The best way to lower high cholesterol is to significantly improve your diet. According to Stacey Pence, R.D. at The Ohio State University Wexner Medical Center, exercise and diet are the two ways people without genetic predispositions can improve their cholesterol levels.
As far as what to eat for high cholesterol, Pence recommends a wide variety of fruits, vegetables, nuts, whole grains, and legumes. She also stresses steering clear of trans fats.
Although there is no magical cholesterol diet, studies have shown that certain foods may decrease heart disease risk by lowering LDL cholesterol levels and raising HDL cholesterol.
Men’s Health have rounded up information from Pence, the latest studies, and the authors of The New American Diet, for the best foods to eat for cholesterol.
The antioxidants in pasta help control inflammation and insulin, which in turn helps reduce levels of harmful LDL cholesterol and triglycerides.
When Harvard University researchers analyzed the diets of more than 27,000 people over 8 years, they discovered that those who ate whole grains daily weighed 2.5 pounds less than those who ate refined grains.
It’s easy to to find whole-grain pasta at virtually any supermarket, meaning there’s no reason to bypass the healthier option.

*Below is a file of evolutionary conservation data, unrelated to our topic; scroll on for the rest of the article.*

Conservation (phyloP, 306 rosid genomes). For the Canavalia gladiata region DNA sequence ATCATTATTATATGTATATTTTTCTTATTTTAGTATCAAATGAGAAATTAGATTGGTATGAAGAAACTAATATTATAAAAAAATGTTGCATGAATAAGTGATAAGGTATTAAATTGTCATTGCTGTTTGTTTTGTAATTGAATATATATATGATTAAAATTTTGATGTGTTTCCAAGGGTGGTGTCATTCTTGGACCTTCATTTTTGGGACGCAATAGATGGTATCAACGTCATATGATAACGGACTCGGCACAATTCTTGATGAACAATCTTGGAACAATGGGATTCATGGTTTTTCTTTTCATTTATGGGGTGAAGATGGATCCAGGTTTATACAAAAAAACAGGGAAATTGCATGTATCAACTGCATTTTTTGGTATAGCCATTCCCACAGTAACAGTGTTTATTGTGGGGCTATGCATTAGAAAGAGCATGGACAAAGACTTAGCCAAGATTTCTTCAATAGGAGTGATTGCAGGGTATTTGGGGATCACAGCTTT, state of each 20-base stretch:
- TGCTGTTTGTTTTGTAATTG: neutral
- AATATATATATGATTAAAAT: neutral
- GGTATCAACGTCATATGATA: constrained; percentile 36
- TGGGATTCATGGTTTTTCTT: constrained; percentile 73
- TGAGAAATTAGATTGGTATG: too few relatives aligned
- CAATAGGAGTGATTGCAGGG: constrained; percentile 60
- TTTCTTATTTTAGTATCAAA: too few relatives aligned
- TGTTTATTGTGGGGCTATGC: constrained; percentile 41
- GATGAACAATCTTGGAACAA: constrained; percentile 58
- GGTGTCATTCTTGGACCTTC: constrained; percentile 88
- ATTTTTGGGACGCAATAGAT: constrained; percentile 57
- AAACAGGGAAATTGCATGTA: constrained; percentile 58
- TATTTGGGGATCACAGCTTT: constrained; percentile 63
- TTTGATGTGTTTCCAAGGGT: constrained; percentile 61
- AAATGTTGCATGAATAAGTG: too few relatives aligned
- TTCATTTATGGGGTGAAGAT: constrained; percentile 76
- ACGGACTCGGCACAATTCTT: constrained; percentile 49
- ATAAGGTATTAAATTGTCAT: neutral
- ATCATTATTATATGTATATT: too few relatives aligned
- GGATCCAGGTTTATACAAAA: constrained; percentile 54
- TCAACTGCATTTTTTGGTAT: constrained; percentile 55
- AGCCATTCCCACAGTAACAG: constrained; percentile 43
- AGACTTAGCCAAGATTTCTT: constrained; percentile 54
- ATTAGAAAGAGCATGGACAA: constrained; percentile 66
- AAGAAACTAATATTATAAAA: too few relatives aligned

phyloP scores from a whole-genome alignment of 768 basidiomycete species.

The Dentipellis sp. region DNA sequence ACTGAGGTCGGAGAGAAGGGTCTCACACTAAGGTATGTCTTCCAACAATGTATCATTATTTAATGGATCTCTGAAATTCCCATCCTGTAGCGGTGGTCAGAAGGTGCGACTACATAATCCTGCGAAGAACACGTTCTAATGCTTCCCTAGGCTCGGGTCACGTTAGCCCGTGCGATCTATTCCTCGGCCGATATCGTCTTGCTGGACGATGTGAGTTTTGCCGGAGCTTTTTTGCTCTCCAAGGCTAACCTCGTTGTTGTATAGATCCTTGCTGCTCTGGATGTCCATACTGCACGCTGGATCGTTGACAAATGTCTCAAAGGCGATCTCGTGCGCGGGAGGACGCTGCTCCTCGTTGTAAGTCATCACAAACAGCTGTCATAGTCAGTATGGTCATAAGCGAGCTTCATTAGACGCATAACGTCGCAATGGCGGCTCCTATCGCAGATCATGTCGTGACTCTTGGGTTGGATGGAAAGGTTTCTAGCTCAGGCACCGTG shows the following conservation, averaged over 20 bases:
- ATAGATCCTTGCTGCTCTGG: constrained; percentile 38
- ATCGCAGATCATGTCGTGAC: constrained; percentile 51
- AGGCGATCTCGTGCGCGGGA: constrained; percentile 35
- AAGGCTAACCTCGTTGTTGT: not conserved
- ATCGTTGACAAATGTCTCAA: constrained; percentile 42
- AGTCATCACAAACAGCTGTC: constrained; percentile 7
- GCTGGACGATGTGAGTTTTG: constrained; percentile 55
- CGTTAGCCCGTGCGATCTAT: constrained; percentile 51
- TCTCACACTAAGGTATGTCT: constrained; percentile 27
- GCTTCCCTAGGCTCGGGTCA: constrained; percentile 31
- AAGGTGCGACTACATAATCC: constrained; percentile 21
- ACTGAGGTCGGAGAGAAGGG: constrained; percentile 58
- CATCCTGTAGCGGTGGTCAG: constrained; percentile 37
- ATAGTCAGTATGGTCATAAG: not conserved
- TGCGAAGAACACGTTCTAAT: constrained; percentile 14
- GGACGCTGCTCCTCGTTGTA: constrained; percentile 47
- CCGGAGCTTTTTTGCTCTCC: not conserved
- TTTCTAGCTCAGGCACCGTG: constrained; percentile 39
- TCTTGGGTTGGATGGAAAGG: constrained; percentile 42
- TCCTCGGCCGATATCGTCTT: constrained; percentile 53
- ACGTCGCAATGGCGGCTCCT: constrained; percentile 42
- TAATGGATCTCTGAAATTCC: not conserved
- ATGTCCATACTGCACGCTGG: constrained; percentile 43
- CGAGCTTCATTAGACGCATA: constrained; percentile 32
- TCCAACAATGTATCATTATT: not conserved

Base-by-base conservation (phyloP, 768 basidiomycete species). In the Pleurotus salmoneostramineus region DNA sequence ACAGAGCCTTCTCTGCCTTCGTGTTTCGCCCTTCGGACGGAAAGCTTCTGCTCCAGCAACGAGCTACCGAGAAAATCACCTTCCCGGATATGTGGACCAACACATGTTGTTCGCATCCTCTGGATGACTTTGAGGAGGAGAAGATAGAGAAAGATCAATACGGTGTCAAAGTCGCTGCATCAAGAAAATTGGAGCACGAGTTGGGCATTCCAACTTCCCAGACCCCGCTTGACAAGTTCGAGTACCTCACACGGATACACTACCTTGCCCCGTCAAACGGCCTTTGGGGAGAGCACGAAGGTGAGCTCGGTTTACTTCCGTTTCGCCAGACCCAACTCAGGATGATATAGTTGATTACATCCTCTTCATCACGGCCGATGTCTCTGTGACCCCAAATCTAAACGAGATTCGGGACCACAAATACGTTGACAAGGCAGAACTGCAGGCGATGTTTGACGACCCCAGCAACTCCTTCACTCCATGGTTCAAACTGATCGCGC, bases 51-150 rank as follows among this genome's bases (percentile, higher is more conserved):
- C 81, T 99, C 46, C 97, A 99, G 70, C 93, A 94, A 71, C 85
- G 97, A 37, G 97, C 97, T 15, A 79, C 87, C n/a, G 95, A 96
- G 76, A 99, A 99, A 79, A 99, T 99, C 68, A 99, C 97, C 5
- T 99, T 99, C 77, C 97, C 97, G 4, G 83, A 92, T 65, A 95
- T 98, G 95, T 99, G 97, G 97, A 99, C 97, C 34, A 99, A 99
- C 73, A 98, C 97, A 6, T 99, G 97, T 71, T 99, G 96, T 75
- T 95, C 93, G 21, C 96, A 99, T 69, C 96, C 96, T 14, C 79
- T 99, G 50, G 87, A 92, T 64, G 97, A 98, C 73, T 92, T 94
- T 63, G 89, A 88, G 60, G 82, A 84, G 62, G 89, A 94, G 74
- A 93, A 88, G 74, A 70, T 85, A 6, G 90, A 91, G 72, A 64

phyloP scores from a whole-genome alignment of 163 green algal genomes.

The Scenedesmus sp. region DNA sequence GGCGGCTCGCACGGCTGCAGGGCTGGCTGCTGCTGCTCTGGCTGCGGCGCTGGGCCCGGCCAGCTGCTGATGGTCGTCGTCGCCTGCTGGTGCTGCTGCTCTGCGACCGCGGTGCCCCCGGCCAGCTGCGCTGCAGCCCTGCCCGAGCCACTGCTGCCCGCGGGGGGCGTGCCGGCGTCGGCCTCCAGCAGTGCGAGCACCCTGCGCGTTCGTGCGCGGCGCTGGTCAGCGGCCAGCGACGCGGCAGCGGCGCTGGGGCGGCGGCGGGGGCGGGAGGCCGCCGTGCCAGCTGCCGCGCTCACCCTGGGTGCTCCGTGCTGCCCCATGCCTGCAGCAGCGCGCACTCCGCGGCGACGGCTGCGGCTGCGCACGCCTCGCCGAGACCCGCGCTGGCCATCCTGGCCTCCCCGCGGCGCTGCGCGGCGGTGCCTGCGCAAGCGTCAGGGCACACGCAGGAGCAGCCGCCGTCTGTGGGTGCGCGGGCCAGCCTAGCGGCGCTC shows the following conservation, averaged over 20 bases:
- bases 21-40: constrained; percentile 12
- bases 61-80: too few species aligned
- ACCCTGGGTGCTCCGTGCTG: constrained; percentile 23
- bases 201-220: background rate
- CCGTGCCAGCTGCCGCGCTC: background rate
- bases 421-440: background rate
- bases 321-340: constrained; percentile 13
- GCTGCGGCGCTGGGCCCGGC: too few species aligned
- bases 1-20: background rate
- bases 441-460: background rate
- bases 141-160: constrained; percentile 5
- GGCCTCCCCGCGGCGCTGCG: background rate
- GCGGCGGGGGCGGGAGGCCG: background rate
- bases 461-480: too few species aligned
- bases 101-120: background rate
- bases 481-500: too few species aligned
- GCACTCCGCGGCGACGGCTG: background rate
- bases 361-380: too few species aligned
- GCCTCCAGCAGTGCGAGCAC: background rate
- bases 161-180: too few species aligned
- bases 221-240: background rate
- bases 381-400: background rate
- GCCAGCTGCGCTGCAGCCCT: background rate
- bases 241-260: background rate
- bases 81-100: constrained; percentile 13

When researchers at Purdue University had people eat 2 ounces of almonds a day for 23 weeks, they found that not only did they not gain any weight, but they decreased their caloric intake from other unhealthy food sources while improving cardiovascular risk factors like lipid metabolism and cholesterol levels.
3. Dark Chocolate
Research shows that dark chocolate offers major health benefits, and it can help improve heart health, lower high blood pressure, reduce LDL cholesterol, decrease the risk of blood clots, and increase blood flow to the brain.
4. Kidney Beans
In general, beans are a great food for those who are worried about high cholesterol. Kidney beans are particularly rich in soluble fiber, which can help lower LDL cholesterol. You’ll get about three grams of soluble fiber per three-quarter cup of cooked beans, according to Healthline.
The Mayo Clinic advises eating about five to 10 grams of of soluble fiber a day to lower LDL cholesterol.
Of course you know that oatmeal is good for you, but do you know what makes this hot cereal such a smart choice? According to Pence, fiber found in oatmeal actual creates a binding effect in your gastrointestinal tract.